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The Sunday Papers

Sundays are for a breath of fresh air. They are also for sitting in a cold room somewhere in The West and meticulously combing through the internet for clues. Let's see whether we can find any.

  • BitGamer's Craig Lager has taken some time to investigate microtransactions. This is definitely an important topic: "There's little point in diving into Korean MMORPGs that explicitly follow the 'pay to win' business model, as those games will be deliberately imbalanced to favour regularly paying customers. Western developers, however, claim to avoid falling into this 'pay to win' genre; which begs the question of whether they're telling the truth or just selling empty promises. Thus, these are the games we're going to analyse - flip the page to see the seven games we've chosen to look at."
  • Tracey Lien on What Happens To Developers When A Studio Closes. This is focusing specifically on the increasingly difficult situation in Australian development: "Ideally there would be a healthy mix of large studios with independent development teams, but given the current situation in Australia, with another EA studio closing just last week, what is a developer to do after a studio closure? Is it a cue to leave the country for greener pastures? Do developers who have spent their entire careers making titles for current-gen consoles suddenly make the switch to mobile games? Or is it time to throw in the towel and opt for a career change?"
  • Gamasutra have had a go at "Charting Eve Online's Evolution" and in doing so spoke to Eve lead Torfi Frans Olafsson. The interview contains quite a bit about DUST514. Olafsson said: "15 years ago, people wouldn't have told you that somebody would care about as much about EVE as they do about an MMO. Or 20 years ago, before MMOs existed. We think the shooter market is ready for this. People want to do this. They have been assembling in clans, and they've been fighting, but never for a proper purpose -- always for a position on a leaderboard, or some random achievement. But conquering the universe with tens of thousands of other people? That's just mind-numbingly cool, I think." If you own a PS3, anyway...
  • Lewis Denby takes the stage over at Eurogamer to offer up a retrospective on Rollercoaster Tycoon: "The first time you build a horrifically unsafe ride, it's probably been by accident. You were too eager to open it to the public, perhaps, so you didn't bother sending a train round in test mode first. You didn't realise that you'd forgotten to join those two sections of track, or that it was possible for a train to get stuck on a hill, roll back down the way it came, and smash into the front of the one hurtling down the last drop. And you look on in horror as those screams of ecstasy become ones of mortal terror, before falling silent, a mass of smoke and flames billowing in the place where 32 happy lives used to be."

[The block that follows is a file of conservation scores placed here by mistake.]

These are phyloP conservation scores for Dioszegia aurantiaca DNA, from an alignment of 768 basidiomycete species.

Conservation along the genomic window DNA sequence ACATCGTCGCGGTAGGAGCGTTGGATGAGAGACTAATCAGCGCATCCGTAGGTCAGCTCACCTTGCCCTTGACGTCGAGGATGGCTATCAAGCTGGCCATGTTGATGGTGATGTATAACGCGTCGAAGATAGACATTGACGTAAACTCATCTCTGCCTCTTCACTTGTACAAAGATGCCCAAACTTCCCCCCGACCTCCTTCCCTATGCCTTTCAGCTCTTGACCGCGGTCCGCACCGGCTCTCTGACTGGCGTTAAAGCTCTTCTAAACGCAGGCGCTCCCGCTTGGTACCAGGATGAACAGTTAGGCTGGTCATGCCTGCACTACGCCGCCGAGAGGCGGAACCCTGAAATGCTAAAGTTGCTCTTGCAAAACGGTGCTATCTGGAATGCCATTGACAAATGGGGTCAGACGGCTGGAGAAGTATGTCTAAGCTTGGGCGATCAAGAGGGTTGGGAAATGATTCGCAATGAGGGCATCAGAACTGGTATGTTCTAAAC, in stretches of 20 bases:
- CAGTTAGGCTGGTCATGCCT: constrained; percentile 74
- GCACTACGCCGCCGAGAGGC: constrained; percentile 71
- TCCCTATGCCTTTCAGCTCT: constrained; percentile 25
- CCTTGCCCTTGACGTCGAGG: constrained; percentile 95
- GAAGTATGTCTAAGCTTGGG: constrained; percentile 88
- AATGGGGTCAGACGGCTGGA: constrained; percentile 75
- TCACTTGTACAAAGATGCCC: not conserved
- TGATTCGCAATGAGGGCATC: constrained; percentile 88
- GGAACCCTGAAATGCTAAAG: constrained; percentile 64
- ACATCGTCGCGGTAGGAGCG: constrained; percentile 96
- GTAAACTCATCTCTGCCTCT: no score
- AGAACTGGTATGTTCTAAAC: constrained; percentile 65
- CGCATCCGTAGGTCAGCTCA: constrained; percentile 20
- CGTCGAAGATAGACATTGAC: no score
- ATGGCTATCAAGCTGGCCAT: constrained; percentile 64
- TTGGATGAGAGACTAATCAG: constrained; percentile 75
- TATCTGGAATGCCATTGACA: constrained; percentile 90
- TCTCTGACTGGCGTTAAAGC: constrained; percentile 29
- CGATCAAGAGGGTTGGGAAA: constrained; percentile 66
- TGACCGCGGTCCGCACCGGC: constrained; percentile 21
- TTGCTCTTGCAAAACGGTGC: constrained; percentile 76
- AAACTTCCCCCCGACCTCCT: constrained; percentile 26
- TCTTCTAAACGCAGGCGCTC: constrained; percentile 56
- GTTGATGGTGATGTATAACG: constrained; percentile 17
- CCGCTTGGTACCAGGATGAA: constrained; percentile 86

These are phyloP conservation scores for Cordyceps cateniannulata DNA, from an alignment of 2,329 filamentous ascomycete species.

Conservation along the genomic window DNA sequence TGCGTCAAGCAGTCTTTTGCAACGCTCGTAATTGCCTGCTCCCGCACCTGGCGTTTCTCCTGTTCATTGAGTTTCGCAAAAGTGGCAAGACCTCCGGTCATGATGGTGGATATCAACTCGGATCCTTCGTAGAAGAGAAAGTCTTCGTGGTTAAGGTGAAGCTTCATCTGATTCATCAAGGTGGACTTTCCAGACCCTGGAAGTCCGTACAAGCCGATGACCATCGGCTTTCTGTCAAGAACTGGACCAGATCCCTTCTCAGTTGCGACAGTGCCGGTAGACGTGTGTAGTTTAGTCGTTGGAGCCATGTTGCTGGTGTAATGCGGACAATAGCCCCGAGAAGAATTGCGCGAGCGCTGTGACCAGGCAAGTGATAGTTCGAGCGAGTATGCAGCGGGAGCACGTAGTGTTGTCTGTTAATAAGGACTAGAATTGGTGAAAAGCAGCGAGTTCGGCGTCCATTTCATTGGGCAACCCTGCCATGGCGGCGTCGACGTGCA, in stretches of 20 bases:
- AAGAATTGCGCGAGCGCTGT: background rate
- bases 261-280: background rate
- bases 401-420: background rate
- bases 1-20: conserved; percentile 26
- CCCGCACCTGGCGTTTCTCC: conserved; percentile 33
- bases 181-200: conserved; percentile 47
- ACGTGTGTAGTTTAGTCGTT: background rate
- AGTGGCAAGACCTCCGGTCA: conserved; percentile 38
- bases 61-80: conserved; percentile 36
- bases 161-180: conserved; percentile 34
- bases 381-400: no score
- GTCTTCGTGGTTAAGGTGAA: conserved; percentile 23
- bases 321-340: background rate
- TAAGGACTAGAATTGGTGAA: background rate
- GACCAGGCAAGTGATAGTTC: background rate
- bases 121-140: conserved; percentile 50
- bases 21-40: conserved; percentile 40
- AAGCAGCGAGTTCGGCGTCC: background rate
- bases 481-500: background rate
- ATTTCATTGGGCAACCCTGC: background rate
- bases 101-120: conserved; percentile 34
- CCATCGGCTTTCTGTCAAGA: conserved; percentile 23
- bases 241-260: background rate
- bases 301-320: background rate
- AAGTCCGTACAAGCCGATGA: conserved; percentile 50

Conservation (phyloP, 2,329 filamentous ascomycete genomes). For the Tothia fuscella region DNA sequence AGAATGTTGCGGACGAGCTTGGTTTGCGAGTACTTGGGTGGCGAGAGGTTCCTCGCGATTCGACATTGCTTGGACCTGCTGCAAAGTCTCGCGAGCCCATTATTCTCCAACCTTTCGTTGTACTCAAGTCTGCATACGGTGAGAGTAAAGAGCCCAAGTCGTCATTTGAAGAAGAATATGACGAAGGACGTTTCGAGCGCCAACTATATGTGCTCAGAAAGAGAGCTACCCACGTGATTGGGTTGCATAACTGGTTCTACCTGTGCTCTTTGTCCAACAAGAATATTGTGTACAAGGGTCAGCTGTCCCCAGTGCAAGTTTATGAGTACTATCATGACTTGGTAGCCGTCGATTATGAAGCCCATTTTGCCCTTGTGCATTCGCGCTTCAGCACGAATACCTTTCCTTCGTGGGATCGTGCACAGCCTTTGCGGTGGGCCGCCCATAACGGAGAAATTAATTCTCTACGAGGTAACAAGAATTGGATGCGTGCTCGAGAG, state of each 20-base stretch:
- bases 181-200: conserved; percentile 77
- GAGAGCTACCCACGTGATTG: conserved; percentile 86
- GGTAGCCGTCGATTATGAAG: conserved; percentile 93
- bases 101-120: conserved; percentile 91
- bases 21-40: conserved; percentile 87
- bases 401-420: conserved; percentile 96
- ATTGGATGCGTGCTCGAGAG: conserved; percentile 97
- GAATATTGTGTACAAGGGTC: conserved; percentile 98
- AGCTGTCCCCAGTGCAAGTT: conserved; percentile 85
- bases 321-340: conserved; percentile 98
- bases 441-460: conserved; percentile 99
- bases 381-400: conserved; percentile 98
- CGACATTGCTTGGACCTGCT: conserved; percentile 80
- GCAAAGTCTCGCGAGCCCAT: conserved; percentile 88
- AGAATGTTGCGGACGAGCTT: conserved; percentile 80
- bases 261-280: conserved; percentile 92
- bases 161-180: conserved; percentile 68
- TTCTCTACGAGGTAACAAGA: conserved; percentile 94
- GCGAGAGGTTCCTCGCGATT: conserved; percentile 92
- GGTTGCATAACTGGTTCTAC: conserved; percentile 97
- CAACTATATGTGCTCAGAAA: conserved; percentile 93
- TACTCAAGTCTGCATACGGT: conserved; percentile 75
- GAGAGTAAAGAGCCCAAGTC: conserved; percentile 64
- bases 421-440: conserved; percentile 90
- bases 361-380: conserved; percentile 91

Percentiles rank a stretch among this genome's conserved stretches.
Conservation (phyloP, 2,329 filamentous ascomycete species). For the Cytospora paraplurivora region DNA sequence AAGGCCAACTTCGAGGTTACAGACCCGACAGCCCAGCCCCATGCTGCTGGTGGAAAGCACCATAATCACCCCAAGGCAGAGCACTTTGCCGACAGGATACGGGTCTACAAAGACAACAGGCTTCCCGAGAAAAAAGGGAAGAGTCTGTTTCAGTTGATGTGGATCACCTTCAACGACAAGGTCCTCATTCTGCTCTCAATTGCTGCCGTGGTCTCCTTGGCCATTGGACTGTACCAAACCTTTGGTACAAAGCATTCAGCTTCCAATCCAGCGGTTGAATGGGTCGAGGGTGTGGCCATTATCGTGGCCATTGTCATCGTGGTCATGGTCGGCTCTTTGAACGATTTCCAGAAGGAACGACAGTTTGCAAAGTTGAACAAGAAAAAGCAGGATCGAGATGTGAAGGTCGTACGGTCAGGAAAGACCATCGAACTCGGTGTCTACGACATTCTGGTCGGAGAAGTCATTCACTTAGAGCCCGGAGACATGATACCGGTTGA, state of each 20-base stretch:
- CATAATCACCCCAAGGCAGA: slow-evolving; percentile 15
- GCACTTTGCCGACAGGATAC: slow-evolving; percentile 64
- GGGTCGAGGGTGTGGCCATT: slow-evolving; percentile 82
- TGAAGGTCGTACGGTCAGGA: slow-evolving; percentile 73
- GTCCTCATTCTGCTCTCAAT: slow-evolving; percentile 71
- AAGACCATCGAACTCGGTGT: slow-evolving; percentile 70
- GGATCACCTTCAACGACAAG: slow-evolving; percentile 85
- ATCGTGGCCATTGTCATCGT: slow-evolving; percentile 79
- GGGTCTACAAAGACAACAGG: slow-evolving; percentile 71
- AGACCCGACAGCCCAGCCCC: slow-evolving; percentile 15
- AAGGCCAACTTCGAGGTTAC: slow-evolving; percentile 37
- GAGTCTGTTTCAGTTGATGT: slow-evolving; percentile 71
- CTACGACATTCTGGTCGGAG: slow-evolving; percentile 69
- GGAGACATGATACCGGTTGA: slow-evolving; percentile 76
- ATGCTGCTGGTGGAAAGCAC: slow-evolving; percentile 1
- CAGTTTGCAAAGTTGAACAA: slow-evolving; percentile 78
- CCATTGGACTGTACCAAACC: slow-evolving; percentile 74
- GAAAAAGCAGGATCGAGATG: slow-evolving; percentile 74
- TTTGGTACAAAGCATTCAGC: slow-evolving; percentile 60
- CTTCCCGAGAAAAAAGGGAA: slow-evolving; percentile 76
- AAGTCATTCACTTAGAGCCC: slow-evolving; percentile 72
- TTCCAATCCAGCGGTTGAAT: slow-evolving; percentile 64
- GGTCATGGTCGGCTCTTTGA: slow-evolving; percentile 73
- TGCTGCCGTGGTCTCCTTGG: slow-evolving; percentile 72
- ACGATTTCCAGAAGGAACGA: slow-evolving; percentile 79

• The Brisbane Times has some interesting comment on Australia's wobbly ratings policies, and the messages that games contain: "In the wise words of John Mellencamp, or maybe it was Malcolm X, “If you don’t stand for something you’re gonna fall for anything.” That’s one of the messages Fallout 3 teaches, and it’s one worth learning before you hit 18. It also teaches you not to drink irradiated toilet water unless you absolutely have to, which is important in its own way."
  • Bohemia are blogging a lot at the moment, producing developer-authored articles such as this one about Take On Helicopter's and animation.
  • Gamespy asks whether Diablo III should have been an FPS. Ha.
  • "Games aren't clocks."
  • Gamefront argues that consoles "became shitty PCs": "Last night, I quit playing Resistance 3 so I could download a firmware update so I could open the PlayStation Store so I could redeem an online pass so I could play Resistance 3." I can't help agreeing on that count.
  • VG247 go hands-on with Mass Effect 3.
  • Pixel Prospector made a big list of videogame documentaries.
  • DIROLab is throwing up a lot of good stuff in their research into "digital romance".
  • "Clocks for robots".
  • BLDGBLOG. Interested in anything at all? Then you should be reading that.
  • See if you can figure out who suggested I post this article on female sexuality in comics. To be fair, it's pretty relevant across a lot of contemporary pulp media.
  • Sit Down & Shut Up.
  • This orbital Earth flyover is video of the week. Possibly the year.

Music? Well, Wugazi's 13 Chambers (Mediafire) is the greatest thing that has happened. Amazing.

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